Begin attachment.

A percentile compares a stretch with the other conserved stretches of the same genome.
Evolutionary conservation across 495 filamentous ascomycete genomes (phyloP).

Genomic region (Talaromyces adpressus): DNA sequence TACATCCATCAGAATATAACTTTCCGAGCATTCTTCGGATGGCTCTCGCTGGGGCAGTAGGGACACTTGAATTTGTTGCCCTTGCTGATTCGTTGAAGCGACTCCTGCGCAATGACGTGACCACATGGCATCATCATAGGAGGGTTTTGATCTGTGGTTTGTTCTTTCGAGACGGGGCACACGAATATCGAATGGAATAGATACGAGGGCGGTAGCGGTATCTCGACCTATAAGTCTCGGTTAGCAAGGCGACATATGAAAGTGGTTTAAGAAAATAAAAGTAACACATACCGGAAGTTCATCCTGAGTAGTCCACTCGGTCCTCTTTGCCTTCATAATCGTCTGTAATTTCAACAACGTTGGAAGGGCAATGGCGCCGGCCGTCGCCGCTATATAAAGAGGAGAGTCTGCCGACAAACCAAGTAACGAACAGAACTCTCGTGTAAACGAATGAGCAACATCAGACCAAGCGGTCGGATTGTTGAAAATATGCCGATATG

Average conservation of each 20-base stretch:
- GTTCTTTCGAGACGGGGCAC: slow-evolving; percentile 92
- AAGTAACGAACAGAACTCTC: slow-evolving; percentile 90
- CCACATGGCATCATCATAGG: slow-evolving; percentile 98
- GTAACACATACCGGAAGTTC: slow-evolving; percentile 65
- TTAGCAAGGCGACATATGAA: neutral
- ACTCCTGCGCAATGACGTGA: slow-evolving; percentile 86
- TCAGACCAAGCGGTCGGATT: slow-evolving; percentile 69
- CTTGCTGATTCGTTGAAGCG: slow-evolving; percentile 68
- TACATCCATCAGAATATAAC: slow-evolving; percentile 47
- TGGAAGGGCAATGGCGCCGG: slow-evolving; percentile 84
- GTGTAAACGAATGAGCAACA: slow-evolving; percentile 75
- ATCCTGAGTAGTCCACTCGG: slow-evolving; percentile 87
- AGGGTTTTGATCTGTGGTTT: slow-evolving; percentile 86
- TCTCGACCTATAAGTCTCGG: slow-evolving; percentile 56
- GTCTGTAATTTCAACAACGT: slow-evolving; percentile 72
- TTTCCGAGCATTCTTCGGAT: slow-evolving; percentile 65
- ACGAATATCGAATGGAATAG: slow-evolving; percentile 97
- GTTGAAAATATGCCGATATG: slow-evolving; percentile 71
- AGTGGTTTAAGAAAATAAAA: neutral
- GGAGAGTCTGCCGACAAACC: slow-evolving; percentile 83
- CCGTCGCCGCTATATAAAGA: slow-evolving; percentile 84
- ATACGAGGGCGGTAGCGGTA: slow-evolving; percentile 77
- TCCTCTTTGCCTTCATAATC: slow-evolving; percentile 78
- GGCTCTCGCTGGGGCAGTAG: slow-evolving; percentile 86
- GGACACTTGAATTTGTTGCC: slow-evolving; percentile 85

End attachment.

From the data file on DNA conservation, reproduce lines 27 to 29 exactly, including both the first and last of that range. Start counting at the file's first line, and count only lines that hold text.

- TCCTCTTTGCCTTCATAATC: slow-evolving; percentile 78
- GGCTCTCGCTGGGGCAGTAG: slow-evolving; percentile 86
- GGACACTTGAATTTGTTGCC: slow-evolving; percentile 85